State Adopts New Energy Code

On Tuesday, the Board of Building Regulations & Standards (BBRS) voted to adopt the latest version of the International Energy Conservation Code (IECC), making Massachusetts one of the first states in the nation to have it take effect statewide. This change represents a 20% increase in energy efficiency over the current statewide energy code. Under the Green Communities Act, the Massachusetts state energy code must be updated within one year of any revision to the IECC, so there was a statutory requirement to adopt this code.

The IECC is widely recognized as one of the most energy efficient codes. There is no question there are significant costs and design impacts associated with this code change. The IECC 2012 is approximately equal to the energy efficiency requirements of the stretch energy code, now in place in 131 communities in Massachusetts. Because of the Green Communities Act, Massachusetts will continually be updating its energy code to ensure it has the most energy efficient requirements in the nation.

Yesterday, the Legislature held a hearing on several bills addressing the concept of local option codes. NAIOP strongly opposes such codes, including the stretch energy code. Given that Massachusetts is required to have a very aggressive and energy efficient statewide code, NAIOP does not believe there is a need for a stretch energy code that would go beyond the latest version of the IECC. NAIOP testified in support of legislation that would ensure the IECC would be the energy code for all communities in Massachusetts. It would create one uniform, statewide energy code. By discontinuing the use of two or more energy codes for the state, it eliminates confusion for local building inspectors who are responsible for safely enforcing such codes. The legislation also clarifies that communities could be designated as Green Communities, and eligible for the grants associated with such a designation, by adopting this code. Most importantly, rather than having different requirements in different communities, it puts all communities on a level playing field – helping to ensure the Commonwealth’s competitiveness.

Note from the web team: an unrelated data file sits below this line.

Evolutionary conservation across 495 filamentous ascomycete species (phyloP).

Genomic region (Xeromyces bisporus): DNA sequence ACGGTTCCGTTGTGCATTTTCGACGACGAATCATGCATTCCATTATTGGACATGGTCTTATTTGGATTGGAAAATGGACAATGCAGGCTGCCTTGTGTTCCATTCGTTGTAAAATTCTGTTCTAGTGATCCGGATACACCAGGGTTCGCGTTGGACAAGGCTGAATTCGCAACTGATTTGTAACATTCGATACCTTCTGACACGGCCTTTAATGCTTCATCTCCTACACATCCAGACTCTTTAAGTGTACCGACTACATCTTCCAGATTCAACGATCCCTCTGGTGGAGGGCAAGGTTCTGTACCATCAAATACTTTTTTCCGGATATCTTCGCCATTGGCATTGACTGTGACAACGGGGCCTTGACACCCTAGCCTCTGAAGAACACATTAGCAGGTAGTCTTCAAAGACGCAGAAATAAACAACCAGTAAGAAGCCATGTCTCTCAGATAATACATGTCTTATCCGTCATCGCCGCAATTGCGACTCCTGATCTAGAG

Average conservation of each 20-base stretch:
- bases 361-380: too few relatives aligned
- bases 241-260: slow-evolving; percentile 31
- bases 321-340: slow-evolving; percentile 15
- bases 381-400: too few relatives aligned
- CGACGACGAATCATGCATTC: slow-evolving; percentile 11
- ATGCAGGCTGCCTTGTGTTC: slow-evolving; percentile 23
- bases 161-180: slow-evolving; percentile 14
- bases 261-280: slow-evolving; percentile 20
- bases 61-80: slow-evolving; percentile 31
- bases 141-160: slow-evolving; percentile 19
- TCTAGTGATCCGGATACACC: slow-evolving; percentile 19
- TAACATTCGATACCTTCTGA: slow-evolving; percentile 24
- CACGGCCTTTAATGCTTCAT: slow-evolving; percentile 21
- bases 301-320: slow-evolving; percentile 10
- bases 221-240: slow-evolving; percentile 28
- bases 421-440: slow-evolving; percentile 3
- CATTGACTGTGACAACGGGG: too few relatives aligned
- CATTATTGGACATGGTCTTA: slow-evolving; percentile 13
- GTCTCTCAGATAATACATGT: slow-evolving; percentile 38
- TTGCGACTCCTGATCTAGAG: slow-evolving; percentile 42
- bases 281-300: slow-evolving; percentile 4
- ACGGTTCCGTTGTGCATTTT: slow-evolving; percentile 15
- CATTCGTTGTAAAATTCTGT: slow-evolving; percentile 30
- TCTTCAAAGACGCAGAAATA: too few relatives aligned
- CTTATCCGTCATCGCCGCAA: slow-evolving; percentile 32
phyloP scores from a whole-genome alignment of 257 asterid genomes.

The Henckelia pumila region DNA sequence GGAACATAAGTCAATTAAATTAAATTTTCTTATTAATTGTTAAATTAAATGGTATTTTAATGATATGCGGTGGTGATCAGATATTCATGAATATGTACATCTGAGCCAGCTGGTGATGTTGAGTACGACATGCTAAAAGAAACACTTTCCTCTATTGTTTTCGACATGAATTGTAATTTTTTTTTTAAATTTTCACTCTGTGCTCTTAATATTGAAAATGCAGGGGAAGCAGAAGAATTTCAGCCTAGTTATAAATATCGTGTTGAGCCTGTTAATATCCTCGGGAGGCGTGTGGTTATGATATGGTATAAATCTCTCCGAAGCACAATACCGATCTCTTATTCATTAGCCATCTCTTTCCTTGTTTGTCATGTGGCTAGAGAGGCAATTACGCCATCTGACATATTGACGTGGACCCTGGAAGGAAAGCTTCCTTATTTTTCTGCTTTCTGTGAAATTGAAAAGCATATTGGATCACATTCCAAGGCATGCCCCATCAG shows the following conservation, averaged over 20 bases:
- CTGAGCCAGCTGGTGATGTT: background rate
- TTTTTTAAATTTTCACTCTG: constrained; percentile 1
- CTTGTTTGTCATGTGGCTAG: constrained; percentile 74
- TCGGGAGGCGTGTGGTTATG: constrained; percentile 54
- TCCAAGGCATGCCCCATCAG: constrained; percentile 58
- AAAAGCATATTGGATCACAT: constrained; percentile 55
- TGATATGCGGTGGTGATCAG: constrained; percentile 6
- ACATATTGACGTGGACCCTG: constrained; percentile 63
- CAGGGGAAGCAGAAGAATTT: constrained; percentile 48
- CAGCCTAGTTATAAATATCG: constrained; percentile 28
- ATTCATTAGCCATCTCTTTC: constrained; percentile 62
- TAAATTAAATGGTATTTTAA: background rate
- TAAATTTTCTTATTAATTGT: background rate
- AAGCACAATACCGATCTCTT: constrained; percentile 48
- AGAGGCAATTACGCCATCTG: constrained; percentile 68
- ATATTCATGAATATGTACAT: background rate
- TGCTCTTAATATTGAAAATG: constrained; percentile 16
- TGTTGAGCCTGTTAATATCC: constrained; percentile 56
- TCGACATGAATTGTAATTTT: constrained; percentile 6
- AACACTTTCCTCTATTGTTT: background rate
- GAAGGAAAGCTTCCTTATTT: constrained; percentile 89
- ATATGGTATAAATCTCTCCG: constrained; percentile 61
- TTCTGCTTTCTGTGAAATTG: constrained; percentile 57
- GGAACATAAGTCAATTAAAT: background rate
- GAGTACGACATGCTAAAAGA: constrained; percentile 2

NAIOP will be hosting a special program on the energy code changes later this year and we will continue to push for one, statewide energy code.